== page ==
The History of the Cocktail

ThinkstockPhotos-514150170.jpgCocktails enjoy a rather long and varied history and can be as simple as a Martini and as complex as a Mai Tai. The origin of the cocktail can be traced back to the 1860s when the first bartending book was published and contained recipes for mixed drinks very similar to what we would know today as an Old Fashioned. Indeed the term “old fashioned” was coined in the early 1900s to differentiate the original mixed drinks from the newer, more complex drinks being offered at that time.

Cocktails really blossomed in popularity in the 1920s as many new drinks were invented, mostly to hide the insipid flavor of cheap alcohol offered in speakeasys. By the late 1930s and into the 1940s, we saw a rise in the popularity of the tiki bar, as Americans we able to take vacations in such tropical locations as Hawaii, Cuba and Florida. The year 1950 marked another milestone–the introduction of the Moscow Mule, a drink that has seen an explosion in popularity recently. This introduction of vodka into American liquor cabinets precipitated the decline in popularity of gin and indeed, many drink formerly made with gin were increasingly made with vodka–like the Vodka Martini which was originally called a Kangaroo. By the ’90s cocktails had been edged out by “shooters,” usually sweet concoctions of various liquors meant to be gulped fast and not sipped and enjoyed.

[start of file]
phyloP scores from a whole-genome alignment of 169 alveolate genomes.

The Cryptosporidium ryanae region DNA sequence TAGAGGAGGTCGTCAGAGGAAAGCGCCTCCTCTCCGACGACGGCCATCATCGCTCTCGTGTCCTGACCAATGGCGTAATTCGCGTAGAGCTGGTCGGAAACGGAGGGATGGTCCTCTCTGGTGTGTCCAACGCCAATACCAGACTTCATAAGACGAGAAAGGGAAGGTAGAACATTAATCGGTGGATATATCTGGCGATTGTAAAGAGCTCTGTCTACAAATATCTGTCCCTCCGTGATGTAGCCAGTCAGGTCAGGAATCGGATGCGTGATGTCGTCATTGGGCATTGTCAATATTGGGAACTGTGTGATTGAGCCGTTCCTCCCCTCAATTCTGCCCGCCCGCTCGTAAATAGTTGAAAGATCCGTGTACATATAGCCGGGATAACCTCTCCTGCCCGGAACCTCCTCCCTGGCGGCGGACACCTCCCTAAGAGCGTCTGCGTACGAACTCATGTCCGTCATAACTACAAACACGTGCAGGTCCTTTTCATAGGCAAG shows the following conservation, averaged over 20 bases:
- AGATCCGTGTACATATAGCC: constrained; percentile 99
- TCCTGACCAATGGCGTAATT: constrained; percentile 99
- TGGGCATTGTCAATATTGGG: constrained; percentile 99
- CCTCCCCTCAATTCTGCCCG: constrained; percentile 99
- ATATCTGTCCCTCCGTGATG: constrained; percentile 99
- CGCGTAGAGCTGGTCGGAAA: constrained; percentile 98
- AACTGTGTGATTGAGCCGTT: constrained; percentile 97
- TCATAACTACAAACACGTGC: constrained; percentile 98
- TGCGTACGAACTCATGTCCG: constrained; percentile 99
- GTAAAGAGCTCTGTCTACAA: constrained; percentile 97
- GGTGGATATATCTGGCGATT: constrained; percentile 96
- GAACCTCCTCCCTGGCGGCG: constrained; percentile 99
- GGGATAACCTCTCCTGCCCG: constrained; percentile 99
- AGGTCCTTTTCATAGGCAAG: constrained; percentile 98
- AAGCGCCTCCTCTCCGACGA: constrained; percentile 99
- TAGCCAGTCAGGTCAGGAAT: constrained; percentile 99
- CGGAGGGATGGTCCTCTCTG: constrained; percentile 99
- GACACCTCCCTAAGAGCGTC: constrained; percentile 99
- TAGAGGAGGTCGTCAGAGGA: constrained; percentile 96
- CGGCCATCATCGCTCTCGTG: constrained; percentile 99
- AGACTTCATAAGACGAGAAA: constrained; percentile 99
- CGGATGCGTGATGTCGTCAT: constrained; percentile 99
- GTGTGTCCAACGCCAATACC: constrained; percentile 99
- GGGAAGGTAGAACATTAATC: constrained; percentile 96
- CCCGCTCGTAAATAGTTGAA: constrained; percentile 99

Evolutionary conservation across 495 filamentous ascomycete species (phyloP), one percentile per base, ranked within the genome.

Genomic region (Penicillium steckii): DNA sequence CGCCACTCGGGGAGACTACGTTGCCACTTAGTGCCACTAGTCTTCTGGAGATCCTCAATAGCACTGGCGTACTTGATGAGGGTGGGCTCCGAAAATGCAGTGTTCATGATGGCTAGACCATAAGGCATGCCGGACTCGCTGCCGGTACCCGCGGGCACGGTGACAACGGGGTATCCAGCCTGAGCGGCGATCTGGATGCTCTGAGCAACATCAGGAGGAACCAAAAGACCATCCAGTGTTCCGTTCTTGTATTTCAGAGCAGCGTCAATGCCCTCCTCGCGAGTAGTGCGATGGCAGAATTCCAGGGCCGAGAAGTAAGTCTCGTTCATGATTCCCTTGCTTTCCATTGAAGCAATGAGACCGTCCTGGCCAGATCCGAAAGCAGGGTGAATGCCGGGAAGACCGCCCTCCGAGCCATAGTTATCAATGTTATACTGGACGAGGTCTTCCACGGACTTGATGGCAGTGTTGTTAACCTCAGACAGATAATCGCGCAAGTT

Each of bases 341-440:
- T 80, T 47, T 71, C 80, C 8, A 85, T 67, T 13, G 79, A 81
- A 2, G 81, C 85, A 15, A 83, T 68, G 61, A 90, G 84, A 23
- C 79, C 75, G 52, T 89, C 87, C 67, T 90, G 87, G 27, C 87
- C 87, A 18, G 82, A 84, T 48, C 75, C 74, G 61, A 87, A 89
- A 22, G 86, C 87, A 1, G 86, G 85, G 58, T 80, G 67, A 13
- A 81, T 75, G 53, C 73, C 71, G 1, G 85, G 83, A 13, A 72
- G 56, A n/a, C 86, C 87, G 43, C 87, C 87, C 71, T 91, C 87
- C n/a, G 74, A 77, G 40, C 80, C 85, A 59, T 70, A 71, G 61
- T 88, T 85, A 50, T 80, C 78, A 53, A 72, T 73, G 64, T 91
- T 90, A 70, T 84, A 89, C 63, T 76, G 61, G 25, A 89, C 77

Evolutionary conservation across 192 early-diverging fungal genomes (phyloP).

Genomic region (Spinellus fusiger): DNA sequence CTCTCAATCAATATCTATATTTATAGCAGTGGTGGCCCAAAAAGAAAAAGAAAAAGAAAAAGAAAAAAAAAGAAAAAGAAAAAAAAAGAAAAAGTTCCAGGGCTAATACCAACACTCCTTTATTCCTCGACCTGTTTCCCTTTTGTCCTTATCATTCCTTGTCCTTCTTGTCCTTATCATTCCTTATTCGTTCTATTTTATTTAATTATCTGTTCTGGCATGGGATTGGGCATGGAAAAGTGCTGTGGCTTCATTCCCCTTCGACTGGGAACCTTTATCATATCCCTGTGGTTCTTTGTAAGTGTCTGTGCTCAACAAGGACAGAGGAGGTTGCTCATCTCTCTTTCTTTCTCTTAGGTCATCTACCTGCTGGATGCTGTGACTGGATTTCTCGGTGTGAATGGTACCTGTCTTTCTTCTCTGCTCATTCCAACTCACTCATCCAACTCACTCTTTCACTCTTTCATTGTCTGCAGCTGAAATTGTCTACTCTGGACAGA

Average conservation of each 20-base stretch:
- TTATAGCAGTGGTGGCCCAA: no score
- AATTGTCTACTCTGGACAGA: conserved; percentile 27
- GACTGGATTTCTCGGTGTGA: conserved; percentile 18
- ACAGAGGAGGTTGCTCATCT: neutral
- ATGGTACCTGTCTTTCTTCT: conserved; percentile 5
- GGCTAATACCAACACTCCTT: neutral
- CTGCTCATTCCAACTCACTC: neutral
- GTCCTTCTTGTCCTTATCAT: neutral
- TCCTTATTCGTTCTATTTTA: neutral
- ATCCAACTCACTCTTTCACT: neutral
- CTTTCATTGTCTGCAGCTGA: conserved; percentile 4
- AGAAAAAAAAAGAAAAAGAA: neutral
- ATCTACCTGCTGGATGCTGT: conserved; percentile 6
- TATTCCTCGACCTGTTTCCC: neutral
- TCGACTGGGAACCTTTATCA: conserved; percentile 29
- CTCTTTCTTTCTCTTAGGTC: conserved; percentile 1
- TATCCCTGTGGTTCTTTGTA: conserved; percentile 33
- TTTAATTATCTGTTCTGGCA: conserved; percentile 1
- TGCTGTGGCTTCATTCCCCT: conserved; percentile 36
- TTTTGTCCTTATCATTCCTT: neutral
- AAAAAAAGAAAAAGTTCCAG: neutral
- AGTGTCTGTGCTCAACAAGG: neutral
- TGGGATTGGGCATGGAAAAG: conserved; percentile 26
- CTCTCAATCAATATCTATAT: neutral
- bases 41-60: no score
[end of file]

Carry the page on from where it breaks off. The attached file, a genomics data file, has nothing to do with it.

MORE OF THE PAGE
ThinkstockPhotos-506346338.jpgCocktails were not to be denied their place in the sun however. There has been an increasing interest in what has sometimes been dubbed “paleomixology” where the adherents search far and wide to find old bartending books and learn how drinks were made originally. I have two such books myself: a 1910 Jack’s Manual of Bartending and the much sought after 1932 Savoy Hotel Bar Manual. It’s fascinating to learn the proper use of bitters in mixed drinks in order to add another level of flavor or to discover the rich taste of drinks when using gin instead of vodka. Of course, ABC has all the ingredients you will need to make a masterful Martini or to soar the skies with an amazing Aviation cocktail. My personal favorite has to be the Jersey Cocktail, so named because of the use of New Jersey Applejack in the recipe.

1 jigger Laird’s Applejack
1 jigger Red Vermouth
1 dash Angostura Bitters

Combine in glass with ice and stir well.  Strain into cocktail glass with a cherry garnish.

Louis Tamasi, Mixology Enthusiast – Roosevelt Rd., Jacksonville

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